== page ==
For a game designed to be played with others, there are no ways to tag specific enemies or highlight things in the world for fellow players like you can in the most recent Tom Clancy release, Rainbow Six Siege. You’ll have to use voice as the only way to communicate information, which is odd for a near-future, tech-themed title. There are loads unlockable abilities which may address some of this in the full game.
That’s not a deal-breaker by any stretch, but the movement and shooter controls might be for some players because this is the single biggest area The Division shows a lack of polish. It’s also where it differs the most from its main comparison in Bungie’s Destiny. Where Destiny lets players freely move around the environment with silky smooth movement, animation and weapon play in a first-person perspective, The Division is more comparable to Gears of War and Watch Dogs in its third-person combat but… not as good.
Gears of War lets players use a single button to sprint, crash into cover, and vault over objects, and it works, but in The Division (and there’s literally no way in the settings to customize this), all of these things are different button commands. The left stick is for sprinting, ‘A’ is to go into cover, and ‘B’ is to climb onto or over cover. It’s an annoyance and while adequate, it can so easily be made better but instead is made worse by invisible barriers that seem to break flow of movement constantly. The shooting isn’t much better. It’s not precise, the crosshairs are huge and frequently blocked by damage numbers popping up on targets, and all enemies that pose any kind of threat are just unintelligent bullet sponges. And they’re all indistinguishable. These issues combined may prevent The Division from being a great game, no matter how wonderful its story, world, progression, and loot systems could end up being.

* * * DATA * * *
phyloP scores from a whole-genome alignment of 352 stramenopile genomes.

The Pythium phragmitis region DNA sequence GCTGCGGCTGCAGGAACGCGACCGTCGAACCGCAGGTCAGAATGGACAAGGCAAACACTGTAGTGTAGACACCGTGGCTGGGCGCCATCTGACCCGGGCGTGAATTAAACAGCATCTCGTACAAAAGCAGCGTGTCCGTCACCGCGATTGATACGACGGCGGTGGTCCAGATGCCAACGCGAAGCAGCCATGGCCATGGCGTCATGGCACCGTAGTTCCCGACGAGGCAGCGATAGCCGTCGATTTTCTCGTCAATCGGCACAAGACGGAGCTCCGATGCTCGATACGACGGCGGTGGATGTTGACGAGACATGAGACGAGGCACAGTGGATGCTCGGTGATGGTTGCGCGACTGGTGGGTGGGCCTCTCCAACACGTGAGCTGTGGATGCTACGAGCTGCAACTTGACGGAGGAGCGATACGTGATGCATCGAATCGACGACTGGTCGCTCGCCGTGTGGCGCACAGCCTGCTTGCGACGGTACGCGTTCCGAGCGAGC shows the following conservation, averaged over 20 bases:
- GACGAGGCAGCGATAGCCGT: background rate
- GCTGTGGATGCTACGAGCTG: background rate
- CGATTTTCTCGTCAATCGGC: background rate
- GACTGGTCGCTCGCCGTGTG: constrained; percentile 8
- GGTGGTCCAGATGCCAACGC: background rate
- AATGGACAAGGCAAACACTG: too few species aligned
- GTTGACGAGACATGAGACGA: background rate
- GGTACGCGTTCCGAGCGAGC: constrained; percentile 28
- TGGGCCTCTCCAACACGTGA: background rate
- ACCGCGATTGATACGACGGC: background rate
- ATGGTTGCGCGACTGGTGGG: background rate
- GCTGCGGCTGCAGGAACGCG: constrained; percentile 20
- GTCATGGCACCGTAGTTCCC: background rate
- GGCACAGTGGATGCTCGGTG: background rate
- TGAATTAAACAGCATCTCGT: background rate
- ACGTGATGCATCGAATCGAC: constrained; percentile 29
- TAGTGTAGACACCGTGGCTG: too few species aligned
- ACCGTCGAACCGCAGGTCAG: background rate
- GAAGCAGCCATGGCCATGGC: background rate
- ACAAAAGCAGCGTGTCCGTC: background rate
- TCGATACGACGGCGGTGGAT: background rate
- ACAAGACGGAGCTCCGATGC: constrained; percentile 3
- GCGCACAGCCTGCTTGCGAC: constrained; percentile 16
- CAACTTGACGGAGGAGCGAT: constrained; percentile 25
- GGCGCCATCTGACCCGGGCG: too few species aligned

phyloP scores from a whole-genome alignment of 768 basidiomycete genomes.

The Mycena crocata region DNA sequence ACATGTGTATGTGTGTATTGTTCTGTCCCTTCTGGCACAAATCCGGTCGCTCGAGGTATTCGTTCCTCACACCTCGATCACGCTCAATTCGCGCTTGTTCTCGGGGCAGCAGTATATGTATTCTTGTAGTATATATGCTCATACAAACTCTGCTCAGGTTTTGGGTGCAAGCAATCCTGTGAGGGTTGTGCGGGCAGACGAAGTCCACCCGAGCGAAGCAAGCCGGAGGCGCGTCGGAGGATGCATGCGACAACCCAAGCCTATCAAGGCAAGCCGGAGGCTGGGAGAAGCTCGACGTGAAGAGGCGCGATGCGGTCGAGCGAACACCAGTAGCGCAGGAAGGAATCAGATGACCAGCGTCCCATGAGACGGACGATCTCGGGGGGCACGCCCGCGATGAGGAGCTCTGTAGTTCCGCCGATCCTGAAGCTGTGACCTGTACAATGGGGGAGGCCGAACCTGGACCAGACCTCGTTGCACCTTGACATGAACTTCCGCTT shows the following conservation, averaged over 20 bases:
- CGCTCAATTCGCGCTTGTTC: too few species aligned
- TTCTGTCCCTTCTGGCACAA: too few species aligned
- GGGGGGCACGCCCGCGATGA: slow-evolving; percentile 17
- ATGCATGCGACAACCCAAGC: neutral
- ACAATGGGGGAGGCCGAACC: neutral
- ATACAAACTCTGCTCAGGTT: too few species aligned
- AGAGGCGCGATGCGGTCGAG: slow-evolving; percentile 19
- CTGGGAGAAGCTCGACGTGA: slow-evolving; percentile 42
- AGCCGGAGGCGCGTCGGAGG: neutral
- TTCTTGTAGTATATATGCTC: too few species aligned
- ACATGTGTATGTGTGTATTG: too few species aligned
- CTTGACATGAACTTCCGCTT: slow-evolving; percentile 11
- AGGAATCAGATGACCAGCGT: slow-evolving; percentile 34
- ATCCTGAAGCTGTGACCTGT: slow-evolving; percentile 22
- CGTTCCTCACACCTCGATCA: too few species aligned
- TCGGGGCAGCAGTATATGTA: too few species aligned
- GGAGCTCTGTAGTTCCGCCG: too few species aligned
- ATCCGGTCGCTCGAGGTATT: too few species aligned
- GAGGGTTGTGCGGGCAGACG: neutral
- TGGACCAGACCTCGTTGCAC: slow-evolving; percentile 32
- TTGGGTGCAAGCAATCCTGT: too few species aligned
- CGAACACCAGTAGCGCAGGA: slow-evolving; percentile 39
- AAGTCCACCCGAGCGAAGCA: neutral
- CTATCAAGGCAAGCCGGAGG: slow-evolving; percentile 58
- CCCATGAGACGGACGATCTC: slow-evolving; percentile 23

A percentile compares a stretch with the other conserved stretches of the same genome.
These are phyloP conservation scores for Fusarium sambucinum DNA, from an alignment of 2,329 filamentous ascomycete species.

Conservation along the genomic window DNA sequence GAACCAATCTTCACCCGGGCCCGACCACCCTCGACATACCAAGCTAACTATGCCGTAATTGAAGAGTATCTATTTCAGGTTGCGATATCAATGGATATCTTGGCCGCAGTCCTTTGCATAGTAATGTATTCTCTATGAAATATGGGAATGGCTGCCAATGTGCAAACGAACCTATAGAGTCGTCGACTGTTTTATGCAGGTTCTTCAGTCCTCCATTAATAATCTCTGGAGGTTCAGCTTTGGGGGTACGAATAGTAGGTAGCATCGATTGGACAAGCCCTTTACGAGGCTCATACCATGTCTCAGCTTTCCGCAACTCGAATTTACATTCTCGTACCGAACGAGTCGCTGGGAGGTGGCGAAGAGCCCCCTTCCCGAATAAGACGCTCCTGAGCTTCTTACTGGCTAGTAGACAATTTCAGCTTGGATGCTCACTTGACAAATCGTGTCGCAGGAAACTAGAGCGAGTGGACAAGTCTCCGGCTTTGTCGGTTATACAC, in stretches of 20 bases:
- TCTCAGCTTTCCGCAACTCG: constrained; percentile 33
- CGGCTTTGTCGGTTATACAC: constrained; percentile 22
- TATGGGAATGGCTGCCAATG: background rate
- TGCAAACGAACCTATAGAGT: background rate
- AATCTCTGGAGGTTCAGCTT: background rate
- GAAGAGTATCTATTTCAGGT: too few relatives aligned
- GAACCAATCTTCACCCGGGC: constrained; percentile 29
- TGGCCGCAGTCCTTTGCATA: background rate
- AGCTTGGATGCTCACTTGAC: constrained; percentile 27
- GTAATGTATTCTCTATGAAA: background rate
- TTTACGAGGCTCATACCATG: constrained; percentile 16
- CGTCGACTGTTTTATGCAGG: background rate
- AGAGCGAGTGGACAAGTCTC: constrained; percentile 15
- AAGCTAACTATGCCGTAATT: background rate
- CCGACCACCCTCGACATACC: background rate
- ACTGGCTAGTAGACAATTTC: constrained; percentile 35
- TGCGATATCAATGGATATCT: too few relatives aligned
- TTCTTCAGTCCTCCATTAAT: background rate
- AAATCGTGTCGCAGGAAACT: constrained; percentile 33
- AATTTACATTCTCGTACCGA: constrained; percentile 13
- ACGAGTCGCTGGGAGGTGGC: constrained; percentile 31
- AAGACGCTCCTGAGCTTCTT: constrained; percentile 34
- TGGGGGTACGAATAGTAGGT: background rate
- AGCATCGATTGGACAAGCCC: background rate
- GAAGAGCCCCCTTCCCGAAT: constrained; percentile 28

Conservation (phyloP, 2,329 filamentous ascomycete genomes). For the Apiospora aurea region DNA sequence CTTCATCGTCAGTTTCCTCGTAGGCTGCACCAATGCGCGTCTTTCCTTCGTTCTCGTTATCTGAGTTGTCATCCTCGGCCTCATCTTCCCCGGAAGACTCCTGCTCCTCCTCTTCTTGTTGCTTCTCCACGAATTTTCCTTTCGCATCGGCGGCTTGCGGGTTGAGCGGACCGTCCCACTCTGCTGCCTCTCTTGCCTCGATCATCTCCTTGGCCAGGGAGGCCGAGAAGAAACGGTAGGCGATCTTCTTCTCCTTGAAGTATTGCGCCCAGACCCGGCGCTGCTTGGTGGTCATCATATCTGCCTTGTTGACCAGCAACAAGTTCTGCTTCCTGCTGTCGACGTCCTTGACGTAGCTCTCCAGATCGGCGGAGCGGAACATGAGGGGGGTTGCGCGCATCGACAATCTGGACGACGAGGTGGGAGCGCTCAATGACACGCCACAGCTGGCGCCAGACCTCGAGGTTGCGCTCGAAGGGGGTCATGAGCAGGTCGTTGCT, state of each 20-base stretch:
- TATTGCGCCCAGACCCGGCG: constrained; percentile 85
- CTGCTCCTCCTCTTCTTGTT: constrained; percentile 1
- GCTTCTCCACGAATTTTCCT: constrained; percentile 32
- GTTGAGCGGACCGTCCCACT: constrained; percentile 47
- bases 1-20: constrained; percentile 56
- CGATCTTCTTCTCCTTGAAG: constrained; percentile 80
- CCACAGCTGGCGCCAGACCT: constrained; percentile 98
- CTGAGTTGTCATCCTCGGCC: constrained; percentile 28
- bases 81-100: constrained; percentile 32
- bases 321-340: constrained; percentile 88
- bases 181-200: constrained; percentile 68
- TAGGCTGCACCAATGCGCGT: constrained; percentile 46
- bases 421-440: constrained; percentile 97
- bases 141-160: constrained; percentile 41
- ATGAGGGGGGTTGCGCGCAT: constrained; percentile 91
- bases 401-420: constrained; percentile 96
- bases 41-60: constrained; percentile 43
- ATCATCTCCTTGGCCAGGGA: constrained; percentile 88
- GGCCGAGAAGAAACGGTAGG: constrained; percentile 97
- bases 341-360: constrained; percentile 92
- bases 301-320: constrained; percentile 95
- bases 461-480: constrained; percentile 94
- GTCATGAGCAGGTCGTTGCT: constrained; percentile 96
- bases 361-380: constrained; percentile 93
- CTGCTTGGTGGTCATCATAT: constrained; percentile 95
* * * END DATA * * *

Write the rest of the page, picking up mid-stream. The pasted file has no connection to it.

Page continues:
Next Page: Beware of The Dark Zone
Beware of The Dark Zone
The Division’s depiction of a worn-down, semi-post-apocalyptic New York city is wonderful. The game world is highly detailed, very fleshed out, and does feature notable environmental destruction even if it looks like a downgrade from the E3 presentations. From bullet damage to cars, windows, certain environmental elements, even random objects on desks add a welcome layer of realism not seen in Destiny. It’s surprisingly polished and a nice step forward for the sub-genre.
The beta only contains a subsection of the playable world however, and also holds back many of The Division’s features. Most of the beta map is labeled “out of bounds” and things like character customization, crafting, perks, talents, and upgrading the base are mostly or entirely unavailable as well.